I came across an intriguing way of thinking about happiness in Sharyn McCrumb’s novel, Ghost Riders. (pp. 205-206).
A character is sitting with a friend on a mountain, the air is not too hot, the sky is cloudless, and the laurel is in bloom. She says, “It’s so peaceful here. I’d put this day on my eternity list.”
What’s an eternity list? She explains it based on the theory from an [unidentified] English physicist who theorized that every moment in time lasts forever, that time may seem to flow, but it is actually separate nows, “each existing forever in its own dimension.”
So she speculates that maybe that’s what heaven is – “getting to live forever in one really wonderful moment. So the more happy moments there are in your life, the better your chances of spending eternity in a good place.”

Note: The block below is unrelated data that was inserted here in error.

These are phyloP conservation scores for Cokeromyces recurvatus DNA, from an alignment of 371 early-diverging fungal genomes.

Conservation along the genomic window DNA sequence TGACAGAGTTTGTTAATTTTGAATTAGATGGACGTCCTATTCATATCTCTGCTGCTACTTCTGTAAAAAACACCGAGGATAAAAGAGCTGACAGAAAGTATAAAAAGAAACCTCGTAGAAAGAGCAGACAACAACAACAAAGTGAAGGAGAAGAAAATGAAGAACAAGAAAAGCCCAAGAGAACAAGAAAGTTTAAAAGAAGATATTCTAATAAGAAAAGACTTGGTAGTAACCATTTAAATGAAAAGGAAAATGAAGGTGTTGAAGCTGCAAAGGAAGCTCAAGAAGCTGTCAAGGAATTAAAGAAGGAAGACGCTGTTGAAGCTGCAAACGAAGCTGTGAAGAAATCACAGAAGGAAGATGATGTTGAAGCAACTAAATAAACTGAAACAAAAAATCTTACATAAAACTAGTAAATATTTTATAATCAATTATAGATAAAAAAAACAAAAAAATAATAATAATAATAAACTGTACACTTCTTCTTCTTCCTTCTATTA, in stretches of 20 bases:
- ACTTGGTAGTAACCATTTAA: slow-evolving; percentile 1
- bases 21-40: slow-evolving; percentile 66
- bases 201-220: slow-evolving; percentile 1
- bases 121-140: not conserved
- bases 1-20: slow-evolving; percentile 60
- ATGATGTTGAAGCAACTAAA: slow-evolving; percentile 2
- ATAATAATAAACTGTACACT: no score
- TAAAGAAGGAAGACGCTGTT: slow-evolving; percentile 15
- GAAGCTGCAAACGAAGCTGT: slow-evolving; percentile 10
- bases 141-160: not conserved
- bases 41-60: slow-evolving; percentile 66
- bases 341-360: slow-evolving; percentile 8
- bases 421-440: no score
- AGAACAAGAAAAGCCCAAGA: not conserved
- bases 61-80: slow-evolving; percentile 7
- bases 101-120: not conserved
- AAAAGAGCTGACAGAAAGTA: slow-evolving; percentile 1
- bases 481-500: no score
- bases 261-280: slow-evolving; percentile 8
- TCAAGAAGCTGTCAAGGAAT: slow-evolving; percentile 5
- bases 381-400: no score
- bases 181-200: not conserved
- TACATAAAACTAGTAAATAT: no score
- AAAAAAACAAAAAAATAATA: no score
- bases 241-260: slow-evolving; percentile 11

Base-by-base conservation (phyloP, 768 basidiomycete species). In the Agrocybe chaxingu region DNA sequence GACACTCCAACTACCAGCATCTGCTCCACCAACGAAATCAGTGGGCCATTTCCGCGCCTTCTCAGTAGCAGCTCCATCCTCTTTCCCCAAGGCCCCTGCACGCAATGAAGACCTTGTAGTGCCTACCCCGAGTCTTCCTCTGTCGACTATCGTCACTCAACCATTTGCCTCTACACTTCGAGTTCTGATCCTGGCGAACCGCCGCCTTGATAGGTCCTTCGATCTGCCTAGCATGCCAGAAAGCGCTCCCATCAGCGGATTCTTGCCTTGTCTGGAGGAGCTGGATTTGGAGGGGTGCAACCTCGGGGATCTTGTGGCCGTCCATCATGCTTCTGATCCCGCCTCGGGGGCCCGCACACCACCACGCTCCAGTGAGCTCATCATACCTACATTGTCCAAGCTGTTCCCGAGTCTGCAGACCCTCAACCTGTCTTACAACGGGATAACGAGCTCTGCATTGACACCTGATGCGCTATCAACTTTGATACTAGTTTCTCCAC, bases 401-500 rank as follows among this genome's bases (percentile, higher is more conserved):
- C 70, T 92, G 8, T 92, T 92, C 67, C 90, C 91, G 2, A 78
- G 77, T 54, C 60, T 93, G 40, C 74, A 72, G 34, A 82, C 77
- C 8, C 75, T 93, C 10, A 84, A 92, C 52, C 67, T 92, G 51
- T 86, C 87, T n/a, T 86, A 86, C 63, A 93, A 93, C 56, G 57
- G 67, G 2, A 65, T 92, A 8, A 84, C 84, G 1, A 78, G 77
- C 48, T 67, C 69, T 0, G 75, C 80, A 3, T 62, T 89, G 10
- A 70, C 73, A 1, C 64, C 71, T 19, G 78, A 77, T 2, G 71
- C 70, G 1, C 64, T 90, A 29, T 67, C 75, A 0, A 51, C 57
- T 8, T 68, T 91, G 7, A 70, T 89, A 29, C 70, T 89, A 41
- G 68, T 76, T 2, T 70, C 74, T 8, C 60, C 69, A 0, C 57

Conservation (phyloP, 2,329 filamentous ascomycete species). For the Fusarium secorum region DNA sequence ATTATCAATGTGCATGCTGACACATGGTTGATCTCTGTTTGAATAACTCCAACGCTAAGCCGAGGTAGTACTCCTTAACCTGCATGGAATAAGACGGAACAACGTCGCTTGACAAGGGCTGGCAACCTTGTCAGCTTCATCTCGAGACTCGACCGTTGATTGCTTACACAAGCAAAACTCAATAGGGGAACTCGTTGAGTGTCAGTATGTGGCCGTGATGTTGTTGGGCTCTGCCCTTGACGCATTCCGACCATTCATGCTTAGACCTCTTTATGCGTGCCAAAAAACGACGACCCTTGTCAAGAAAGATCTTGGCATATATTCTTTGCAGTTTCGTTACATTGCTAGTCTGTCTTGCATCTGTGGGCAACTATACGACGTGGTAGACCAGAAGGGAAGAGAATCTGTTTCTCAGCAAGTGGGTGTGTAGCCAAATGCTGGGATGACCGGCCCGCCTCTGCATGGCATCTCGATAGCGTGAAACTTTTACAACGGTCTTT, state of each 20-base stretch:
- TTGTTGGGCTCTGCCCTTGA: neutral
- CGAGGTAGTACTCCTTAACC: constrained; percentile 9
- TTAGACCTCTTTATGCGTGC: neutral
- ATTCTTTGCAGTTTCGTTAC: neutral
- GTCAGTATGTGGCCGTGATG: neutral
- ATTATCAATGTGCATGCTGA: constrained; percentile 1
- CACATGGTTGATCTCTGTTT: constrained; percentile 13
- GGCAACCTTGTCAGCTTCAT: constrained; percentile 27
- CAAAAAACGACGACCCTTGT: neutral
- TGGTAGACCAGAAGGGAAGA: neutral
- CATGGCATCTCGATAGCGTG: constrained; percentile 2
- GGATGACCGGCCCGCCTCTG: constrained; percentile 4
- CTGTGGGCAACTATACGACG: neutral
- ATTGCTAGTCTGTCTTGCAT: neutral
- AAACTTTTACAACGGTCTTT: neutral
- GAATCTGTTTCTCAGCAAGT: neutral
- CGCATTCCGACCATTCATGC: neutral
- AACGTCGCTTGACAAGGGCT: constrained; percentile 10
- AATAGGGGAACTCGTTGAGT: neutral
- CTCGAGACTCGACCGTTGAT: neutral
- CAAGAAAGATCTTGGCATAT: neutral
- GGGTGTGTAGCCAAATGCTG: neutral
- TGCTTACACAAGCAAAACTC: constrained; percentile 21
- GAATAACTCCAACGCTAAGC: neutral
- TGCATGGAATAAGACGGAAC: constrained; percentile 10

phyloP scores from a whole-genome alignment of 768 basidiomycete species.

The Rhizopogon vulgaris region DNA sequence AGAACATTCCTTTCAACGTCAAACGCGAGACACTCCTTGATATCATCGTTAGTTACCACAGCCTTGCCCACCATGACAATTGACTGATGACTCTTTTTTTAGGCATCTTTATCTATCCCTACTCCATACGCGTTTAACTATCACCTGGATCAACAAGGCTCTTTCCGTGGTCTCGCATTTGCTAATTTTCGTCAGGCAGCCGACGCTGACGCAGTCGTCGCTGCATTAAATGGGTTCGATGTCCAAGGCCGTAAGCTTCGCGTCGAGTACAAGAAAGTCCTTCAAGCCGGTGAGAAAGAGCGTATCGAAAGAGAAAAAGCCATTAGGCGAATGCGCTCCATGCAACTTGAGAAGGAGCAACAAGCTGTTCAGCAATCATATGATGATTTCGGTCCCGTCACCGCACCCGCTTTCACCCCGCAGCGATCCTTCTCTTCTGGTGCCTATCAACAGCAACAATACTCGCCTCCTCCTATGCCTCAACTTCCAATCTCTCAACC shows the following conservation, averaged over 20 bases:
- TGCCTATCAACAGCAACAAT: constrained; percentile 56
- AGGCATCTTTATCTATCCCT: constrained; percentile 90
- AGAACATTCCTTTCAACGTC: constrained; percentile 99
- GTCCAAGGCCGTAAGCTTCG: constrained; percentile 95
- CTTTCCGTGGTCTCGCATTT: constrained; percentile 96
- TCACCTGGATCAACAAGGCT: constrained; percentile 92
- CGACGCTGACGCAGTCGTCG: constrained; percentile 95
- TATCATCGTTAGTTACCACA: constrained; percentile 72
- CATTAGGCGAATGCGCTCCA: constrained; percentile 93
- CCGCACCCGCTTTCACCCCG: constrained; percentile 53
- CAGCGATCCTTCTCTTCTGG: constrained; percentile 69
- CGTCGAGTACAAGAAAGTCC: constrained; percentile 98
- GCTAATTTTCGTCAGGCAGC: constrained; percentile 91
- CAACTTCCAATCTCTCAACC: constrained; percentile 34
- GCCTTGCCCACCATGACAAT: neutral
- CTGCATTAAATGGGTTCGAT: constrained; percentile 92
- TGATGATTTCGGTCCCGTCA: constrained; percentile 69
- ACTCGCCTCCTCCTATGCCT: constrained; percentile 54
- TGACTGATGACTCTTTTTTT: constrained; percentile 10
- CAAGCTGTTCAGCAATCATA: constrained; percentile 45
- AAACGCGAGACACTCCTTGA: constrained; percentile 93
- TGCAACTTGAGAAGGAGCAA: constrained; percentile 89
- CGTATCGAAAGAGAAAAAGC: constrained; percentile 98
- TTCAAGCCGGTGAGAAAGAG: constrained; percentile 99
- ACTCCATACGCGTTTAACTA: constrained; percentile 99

Of course there are many unhappy moments in anyone’s life. As I wrote recently in my PPND article on resilience, adversity is part of the human condition. But at any given moment, there are a range of possible responses, some with happier consequences than others. Face the misery inherent in your life, yes, but don’t take on any more than necessary.
I shall start thinking about saving up my own eternity list — moments of communion with family and friend(s), moments of deep engagement in writing or working out details or talking about things that fascinate me, moments of physical beauty or pleasure, moments of knowing that what I am doing matters.